Monitoring coliphages to reduce waterborne infectious disease transmission in the One Water framework

Kari Fitzmorris-Brisolara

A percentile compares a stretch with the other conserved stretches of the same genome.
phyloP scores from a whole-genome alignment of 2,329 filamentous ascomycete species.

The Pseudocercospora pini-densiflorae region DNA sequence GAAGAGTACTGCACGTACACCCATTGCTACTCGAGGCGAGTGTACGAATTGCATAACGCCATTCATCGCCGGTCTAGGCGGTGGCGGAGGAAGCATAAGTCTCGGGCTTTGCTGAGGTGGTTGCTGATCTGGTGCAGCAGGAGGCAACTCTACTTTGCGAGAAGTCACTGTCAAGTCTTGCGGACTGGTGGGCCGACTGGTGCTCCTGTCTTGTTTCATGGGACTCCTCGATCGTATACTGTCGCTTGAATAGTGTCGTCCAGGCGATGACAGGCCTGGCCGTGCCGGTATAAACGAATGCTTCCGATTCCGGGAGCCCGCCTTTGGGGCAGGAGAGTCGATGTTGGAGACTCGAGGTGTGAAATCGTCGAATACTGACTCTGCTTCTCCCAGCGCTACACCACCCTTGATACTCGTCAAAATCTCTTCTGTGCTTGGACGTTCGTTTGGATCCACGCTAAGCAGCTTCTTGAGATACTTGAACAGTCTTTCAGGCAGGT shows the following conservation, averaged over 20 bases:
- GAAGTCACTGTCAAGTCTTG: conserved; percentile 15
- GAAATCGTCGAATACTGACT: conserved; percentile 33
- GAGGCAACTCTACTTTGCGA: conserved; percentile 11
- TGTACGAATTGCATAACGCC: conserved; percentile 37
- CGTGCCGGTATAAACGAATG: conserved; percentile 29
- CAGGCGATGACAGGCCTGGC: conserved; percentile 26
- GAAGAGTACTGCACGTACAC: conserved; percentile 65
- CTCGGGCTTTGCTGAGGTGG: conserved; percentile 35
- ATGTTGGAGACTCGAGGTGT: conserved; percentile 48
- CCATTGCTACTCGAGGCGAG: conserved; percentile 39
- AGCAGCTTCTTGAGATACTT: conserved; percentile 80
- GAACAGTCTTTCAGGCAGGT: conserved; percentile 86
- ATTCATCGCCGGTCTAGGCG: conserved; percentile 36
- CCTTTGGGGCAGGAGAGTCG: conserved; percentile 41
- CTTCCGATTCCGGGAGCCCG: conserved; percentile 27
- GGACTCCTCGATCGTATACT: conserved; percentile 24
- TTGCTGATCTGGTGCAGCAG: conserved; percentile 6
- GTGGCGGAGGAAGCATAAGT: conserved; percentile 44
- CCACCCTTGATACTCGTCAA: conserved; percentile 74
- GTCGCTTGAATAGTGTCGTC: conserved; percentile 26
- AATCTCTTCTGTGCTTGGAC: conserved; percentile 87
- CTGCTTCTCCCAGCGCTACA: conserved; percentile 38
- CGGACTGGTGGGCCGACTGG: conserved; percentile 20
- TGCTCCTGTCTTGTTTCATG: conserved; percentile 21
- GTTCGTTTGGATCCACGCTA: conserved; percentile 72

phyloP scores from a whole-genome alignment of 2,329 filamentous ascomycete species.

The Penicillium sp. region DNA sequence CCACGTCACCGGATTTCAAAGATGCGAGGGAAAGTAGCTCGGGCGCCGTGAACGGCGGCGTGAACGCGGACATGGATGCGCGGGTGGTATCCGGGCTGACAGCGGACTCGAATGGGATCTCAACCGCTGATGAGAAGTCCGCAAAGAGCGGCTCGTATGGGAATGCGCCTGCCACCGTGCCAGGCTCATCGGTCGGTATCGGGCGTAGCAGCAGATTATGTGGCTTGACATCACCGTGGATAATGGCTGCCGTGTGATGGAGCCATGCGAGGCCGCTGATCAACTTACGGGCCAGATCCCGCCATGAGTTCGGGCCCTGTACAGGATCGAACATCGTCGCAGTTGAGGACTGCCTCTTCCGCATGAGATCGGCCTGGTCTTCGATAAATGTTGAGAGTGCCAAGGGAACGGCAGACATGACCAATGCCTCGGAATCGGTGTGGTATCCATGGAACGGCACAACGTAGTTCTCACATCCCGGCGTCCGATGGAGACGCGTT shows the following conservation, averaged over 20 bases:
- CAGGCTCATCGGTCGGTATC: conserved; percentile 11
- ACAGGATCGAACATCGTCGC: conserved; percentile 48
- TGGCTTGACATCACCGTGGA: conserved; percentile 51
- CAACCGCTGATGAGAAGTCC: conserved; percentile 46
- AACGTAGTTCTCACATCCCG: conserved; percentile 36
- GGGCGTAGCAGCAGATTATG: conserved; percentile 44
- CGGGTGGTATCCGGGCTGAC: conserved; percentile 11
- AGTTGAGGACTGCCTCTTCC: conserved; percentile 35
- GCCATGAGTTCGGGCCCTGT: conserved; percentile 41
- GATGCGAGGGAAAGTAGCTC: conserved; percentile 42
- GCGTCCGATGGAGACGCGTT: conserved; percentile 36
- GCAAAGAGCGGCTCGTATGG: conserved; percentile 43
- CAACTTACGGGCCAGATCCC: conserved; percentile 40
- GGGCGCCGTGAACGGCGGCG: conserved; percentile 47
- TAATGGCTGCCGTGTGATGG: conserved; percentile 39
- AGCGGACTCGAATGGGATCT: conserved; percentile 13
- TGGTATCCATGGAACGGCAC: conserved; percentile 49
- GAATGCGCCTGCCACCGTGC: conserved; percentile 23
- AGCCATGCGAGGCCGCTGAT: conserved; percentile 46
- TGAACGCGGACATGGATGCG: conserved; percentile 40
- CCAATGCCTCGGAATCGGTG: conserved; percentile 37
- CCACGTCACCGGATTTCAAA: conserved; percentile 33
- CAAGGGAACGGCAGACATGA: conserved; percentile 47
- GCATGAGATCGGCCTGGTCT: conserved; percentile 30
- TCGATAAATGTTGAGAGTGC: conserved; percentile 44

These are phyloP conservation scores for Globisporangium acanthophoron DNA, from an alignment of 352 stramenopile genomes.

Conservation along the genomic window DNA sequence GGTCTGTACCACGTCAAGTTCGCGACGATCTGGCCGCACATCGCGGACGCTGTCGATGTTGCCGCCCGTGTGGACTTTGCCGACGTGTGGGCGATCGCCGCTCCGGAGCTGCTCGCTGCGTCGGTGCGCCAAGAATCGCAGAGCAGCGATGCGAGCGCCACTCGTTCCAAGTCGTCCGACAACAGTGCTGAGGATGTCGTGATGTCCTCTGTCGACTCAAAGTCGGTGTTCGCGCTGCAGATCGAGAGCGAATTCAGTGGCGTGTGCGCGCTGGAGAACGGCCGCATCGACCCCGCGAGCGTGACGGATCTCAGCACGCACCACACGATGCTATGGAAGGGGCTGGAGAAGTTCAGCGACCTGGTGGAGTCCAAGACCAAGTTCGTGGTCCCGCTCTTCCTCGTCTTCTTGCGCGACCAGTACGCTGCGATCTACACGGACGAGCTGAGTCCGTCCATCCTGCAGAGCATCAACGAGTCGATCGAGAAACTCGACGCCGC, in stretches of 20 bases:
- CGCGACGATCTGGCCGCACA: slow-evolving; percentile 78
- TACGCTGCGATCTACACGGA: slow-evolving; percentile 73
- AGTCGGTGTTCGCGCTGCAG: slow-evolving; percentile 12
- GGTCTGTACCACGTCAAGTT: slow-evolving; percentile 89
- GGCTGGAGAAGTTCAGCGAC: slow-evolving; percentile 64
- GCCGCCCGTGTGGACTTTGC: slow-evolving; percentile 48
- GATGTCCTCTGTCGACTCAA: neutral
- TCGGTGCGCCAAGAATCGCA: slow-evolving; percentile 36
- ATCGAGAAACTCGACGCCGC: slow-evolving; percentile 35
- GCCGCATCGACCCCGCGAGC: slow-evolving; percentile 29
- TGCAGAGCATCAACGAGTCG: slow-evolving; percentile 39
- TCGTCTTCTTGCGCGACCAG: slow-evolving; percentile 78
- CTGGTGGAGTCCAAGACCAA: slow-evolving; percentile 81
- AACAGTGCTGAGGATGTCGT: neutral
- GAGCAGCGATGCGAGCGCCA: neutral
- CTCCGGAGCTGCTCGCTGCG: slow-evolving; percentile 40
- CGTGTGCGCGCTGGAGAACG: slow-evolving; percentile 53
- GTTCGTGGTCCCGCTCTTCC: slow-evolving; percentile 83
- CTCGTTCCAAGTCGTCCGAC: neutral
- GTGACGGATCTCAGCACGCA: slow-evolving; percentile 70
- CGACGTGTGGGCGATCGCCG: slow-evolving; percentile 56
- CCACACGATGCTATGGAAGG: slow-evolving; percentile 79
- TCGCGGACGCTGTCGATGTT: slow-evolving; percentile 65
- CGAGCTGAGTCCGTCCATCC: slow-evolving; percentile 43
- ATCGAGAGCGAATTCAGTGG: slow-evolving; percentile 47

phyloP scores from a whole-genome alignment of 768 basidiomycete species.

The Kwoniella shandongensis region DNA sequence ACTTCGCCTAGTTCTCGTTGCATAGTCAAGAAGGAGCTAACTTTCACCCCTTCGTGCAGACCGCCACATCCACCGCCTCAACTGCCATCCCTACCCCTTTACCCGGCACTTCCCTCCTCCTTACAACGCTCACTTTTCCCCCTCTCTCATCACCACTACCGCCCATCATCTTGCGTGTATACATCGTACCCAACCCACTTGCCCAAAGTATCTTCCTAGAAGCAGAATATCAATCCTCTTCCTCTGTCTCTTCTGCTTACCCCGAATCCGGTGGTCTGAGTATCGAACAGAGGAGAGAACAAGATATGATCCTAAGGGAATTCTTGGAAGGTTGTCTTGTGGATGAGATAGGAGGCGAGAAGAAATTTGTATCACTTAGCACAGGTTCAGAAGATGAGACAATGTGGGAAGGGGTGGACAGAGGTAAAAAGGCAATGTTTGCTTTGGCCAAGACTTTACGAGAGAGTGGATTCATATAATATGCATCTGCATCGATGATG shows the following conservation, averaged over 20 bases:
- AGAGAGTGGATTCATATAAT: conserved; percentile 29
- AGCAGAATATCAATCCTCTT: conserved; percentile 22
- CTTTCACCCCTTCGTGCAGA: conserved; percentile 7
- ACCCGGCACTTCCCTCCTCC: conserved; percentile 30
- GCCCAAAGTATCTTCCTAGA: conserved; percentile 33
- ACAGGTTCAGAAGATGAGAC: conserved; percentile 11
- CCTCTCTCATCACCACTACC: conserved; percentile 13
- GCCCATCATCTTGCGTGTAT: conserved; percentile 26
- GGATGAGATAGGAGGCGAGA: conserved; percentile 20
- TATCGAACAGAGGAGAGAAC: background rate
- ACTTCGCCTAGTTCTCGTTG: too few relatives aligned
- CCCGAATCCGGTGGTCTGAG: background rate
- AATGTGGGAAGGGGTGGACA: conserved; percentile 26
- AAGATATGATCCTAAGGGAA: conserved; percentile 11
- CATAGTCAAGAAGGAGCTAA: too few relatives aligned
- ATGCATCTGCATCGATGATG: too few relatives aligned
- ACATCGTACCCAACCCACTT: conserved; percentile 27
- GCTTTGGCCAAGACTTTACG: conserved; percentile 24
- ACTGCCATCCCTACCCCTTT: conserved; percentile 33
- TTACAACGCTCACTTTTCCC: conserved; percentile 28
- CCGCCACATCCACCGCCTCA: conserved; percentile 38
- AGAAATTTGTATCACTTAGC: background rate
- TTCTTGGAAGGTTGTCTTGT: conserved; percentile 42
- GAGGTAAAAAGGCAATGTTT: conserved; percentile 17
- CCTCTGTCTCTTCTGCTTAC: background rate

Coastal waters, surface waters, and groundwater are impacted by wastewater and stormwater discharges, as well as agricultural flows containing animal waste and nutrients. A One Water approach posits that components of the water system have overlapping and interactive impacts on other aspects of the system, for which a comprehensive approach to water management is needed to further inform public health decisions. Current frameworks for monitoring wastewater effluent and recreational surface waters include the measurement of fecal indicator bacteria.  Although viral pathogens are likely to be transported further and can survive longer than bacterial pathogens, virus monitoring is not required for recreational waters. A scientific consensus is emerging that the use of bacterial indicators alone does not account for nor represent the health risks associated with viral pathogens due to the differences in the fate and transport of bacterial versus viral pathogens in wastewater treatment, surface water, and groundwater. Furthermore, it is likely that the public health risk associated with these waterborne pathogens is variable and diverse. For example, under drought conditions, effluents of urban water systems can comprise most of the dry weather flow in downstream waters, which are often used as sources of drinking water. This de facto reuse could increase viral risk for the end-users of this water. A One Water approach will aid in protecting the health of the public from waterborne pathogens, regardless of where those pathogens entered the water system. In this review, we assert that monitoring for fecal indicator viruses can complement the monitoring of bacterial indicators, thereby improving public health protections.

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